Instead of focusing on whether or not the customer is right, your time will be better spent simply rectifying the situation. No matter if you have a large business or a small business, every single customer is essential to your overall success. Treat the customer with respect even when it’s obvious they are placing the blame where it doesn’t belong. Sometimes the customer simply wants someone to listen to them and doesn’t know how to go about it or express their grievances the right way. Don’t make them feel bad or unwanted because their communication skills aren’t great because you never know what type of day or problems that the person had to deal with prior to talking with you.  Maybe there was a death in their family, maybe their car broke down and they don’t have the cash to repair it, whatever it was, be the bigger person and show compassion.  You will be rewarded for it in the long run.

Should You Fire the Customer?

If you truly feel that a customer is wrong in their complaint and has been wrong before, then it may be time for you to let that customer go. Just like you have to let go of employees who don’t contribute to the success of your business, the same is true of unprofitable customers who seem to do more complaining than anything else. While you might feel uncomfortable letting customers go, sometimes it’s the only option that you have. This is not a decision that should be taken lightly and if you do decide to fire a customer, make sure to have documented reasons to do so because the last thing you want is a social media hell storm on your hands (Help desk software like Cayzu can help track customer history).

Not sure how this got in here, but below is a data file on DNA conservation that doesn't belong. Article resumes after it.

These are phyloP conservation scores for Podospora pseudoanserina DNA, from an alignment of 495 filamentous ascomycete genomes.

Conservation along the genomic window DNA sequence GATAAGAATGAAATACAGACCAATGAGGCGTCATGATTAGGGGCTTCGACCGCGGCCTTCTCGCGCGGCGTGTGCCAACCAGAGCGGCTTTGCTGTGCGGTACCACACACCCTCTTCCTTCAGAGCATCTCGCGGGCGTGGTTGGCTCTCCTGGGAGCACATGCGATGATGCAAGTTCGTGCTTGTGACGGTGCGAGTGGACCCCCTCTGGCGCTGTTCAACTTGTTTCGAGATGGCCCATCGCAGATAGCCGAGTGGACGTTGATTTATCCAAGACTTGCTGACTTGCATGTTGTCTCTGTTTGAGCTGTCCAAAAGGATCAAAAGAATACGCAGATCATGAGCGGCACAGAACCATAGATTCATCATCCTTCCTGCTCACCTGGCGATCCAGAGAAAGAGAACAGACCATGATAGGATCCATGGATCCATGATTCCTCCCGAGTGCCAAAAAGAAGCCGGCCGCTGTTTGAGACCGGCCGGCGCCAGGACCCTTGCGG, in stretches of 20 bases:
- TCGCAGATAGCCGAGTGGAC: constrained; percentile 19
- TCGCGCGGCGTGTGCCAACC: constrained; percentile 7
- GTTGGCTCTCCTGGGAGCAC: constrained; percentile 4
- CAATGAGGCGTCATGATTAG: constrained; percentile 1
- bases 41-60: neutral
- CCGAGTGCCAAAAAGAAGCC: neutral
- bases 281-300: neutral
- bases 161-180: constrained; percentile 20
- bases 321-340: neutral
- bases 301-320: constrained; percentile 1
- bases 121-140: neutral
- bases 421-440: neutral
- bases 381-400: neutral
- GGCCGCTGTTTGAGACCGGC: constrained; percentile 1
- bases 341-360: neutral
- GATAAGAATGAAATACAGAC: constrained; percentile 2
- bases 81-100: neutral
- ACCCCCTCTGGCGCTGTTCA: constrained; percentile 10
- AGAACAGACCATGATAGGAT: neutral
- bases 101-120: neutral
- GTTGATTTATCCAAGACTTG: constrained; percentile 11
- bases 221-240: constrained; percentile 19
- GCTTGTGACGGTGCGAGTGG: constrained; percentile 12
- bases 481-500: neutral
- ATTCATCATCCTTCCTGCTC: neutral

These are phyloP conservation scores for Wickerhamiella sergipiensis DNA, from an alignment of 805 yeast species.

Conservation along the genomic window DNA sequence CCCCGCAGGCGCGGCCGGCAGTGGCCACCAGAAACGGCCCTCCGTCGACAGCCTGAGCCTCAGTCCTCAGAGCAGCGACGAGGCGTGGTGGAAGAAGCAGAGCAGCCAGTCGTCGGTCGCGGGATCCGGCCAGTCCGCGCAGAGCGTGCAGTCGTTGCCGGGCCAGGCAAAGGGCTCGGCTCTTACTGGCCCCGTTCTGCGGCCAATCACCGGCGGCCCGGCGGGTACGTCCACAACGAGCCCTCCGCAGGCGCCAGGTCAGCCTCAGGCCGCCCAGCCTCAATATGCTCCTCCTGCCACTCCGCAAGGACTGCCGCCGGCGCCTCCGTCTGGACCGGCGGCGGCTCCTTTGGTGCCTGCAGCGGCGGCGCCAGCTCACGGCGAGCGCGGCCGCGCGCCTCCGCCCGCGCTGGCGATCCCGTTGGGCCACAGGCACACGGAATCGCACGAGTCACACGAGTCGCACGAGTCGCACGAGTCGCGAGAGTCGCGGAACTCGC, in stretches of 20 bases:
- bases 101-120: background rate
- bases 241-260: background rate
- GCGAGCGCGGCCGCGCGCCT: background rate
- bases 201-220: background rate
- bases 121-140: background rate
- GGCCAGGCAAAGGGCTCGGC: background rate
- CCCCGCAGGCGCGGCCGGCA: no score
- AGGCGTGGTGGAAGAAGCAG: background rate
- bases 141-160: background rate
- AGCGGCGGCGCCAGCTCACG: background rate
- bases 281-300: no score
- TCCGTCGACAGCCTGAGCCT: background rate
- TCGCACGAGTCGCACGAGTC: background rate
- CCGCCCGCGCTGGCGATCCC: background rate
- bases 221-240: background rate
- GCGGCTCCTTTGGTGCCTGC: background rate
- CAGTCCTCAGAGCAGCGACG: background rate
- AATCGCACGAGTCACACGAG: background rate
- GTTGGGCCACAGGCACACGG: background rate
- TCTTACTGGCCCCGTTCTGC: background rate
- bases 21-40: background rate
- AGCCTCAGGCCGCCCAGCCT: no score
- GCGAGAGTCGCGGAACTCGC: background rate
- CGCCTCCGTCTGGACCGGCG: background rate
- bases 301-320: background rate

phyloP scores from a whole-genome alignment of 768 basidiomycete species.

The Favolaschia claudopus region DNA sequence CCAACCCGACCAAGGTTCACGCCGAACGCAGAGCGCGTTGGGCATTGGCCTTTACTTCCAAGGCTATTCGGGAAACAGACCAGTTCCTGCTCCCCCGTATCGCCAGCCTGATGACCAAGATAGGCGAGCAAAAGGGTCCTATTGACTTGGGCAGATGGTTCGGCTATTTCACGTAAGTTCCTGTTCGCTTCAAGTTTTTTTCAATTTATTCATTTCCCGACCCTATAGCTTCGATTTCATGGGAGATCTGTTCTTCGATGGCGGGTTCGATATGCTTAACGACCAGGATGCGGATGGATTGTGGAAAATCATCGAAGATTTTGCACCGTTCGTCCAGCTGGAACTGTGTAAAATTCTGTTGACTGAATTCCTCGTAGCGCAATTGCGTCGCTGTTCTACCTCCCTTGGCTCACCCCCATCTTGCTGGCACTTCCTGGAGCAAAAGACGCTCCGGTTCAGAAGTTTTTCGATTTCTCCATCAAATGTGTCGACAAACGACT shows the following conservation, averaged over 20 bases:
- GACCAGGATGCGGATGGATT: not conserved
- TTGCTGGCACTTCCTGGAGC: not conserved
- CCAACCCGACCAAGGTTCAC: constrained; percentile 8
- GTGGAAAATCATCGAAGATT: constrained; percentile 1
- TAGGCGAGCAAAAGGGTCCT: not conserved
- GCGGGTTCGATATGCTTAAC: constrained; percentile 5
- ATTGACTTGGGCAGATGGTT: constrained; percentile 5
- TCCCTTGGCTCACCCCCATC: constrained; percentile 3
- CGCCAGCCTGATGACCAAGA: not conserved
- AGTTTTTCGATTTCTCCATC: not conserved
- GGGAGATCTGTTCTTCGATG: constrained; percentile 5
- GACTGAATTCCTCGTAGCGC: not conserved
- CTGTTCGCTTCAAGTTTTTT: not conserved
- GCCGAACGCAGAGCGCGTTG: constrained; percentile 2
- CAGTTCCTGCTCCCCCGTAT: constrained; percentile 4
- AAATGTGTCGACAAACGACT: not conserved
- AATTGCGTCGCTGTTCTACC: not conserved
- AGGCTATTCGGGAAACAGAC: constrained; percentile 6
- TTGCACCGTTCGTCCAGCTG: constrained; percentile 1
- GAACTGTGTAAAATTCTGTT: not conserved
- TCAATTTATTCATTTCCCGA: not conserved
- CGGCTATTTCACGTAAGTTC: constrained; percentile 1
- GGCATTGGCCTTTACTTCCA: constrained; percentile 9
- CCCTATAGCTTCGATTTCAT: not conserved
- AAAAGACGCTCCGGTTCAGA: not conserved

Related: How to fire a customer in the age of social media 

Educate the Customer

When the customer is genuinely wrong, be open and honest and show them why they’re wrong in a tactful and professional manner that will help them rather than embarrass them. Your customer probably isn’t as familiar with your products and services as you are, which means that they probably aren’t as knowledgable about the full capabilities of your product or services as you are. Treat the customer with respect and view every complaint as a learning opportunity for the both of you. Remember how essential true customer support truly is for the success of your business.

Keep the Customer Around

Before you respond to a customer complaint, remember how powerful your customers are. Word of mouth is an effective marketing and advertising tool, but it’s a tool that can turn against you. Make sure that your customers have nothing but great things to say about how you treat them when they talk with friends and family. If you seem unwilling to help a customer who has a genuine complain, they won’t hesitate to tell others about their awful experience, which can keep you from expanding your customer base because when it comes down to it,  customer service is the new marketing!

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The Complete Customer Acquisition Guide for Cash Strapped Start ups and Small Businesses (Part 2)

All businesses start with a light bulb going off in someone’s head and after a lot of never ending hard work a product is released. Now comes the hardest part, how do I get customers to my web site to buy it?